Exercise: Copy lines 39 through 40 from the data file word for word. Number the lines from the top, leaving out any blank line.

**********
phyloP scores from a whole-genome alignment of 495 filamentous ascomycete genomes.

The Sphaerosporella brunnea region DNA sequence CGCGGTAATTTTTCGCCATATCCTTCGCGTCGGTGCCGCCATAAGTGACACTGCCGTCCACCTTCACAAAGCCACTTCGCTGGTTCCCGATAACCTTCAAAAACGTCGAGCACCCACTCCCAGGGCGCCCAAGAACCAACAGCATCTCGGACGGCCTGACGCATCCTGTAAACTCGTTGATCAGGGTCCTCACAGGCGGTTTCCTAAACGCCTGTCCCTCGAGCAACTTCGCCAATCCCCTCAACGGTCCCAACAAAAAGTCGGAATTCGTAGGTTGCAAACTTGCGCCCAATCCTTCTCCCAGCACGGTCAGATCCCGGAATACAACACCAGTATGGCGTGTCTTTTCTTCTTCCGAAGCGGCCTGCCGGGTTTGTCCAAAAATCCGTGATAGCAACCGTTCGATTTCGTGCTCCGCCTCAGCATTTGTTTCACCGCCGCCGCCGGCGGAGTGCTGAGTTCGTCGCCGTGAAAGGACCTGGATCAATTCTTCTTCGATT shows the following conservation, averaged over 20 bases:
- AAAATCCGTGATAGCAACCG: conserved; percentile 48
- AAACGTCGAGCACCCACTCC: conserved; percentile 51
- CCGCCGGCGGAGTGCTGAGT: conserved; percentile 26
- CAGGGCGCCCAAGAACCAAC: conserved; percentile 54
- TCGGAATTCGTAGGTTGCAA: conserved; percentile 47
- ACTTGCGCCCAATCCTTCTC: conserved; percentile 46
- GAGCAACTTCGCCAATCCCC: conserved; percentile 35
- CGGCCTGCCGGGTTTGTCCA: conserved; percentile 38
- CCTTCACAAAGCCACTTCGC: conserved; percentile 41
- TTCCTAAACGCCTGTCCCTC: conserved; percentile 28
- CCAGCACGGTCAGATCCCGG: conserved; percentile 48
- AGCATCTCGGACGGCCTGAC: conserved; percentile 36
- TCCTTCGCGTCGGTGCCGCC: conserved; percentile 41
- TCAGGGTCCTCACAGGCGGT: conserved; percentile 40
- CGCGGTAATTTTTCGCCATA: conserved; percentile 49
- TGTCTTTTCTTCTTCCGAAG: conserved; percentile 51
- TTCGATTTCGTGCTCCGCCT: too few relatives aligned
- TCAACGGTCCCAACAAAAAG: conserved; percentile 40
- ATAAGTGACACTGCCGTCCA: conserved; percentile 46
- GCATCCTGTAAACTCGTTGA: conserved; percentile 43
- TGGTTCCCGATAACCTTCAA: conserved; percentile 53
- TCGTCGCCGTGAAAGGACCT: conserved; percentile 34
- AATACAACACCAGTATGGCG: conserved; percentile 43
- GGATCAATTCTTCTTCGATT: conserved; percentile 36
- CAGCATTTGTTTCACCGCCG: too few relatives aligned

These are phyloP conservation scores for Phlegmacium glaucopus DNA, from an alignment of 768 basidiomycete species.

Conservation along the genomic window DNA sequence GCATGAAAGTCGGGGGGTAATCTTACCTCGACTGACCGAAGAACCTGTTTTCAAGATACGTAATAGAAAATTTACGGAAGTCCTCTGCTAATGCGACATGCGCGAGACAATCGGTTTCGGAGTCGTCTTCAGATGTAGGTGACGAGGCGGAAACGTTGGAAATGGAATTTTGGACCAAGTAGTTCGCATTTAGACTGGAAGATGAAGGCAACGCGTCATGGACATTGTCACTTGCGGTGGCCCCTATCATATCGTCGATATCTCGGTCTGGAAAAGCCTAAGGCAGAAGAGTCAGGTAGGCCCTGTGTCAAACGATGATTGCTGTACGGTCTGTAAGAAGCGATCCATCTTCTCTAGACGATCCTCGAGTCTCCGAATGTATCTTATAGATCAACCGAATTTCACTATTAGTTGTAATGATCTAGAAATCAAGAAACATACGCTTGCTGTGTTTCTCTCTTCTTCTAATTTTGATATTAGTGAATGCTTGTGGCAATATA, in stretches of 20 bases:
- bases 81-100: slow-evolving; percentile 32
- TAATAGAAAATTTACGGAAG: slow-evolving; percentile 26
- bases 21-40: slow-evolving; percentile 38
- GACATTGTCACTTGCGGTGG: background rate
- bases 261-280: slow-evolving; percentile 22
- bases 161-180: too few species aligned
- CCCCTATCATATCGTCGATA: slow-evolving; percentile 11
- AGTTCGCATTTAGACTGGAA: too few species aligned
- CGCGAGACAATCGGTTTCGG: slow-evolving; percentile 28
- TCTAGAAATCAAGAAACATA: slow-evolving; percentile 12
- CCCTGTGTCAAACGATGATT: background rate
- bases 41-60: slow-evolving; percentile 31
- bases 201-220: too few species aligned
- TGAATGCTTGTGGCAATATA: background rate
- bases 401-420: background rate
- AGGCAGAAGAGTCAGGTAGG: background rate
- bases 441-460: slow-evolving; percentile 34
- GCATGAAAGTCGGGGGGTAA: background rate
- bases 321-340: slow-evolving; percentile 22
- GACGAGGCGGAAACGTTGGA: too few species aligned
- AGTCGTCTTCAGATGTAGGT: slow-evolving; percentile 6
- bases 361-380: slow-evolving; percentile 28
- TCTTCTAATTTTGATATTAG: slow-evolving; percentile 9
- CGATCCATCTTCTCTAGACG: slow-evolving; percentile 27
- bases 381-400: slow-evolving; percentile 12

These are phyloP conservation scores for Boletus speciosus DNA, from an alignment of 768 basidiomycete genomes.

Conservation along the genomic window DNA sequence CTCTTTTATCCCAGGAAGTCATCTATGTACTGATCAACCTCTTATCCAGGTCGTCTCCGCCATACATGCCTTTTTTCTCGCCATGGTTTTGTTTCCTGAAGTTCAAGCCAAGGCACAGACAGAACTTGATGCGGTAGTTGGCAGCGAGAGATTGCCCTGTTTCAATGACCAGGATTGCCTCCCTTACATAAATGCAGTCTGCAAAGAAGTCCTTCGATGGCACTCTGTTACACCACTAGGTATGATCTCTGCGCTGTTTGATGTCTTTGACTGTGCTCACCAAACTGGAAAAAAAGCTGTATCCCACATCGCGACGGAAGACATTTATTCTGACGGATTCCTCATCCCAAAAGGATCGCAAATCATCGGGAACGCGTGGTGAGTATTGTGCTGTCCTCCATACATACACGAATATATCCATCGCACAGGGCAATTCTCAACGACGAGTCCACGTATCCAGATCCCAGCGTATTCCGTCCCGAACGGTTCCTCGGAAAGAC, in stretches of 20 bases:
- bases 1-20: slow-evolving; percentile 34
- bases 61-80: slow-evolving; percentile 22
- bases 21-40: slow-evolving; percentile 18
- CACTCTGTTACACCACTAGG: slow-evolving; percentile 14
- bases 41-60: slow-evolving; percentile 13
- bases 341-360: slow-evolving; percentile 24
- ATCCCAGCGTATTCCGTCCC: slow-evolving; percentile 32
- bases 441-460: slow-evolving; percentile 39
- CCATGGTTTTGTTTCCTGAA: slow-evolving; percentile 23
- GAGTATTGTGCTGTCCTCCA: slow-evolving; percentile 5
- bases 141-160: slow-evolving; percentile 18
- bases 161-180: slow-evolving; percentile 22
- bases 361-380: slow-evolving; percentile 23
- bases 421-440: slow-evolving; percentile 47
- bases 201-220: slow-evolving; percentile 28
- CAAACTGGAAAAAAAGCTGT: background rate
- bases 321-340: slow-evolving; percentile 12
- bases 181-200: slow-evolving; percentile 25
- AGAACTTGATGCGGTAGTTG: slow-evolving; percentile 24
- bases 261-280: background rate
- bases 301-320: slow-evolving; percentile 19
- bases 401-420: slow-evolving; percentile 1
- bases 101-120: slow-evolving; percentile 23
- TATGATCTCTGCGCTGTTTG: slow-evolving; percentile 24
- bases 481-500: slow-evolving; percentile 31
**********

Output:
- TCTAGAAATCAAGAAACATA: slow-evolving; percentile 12
- CCCTGTGTCAAACGATGATT: background rate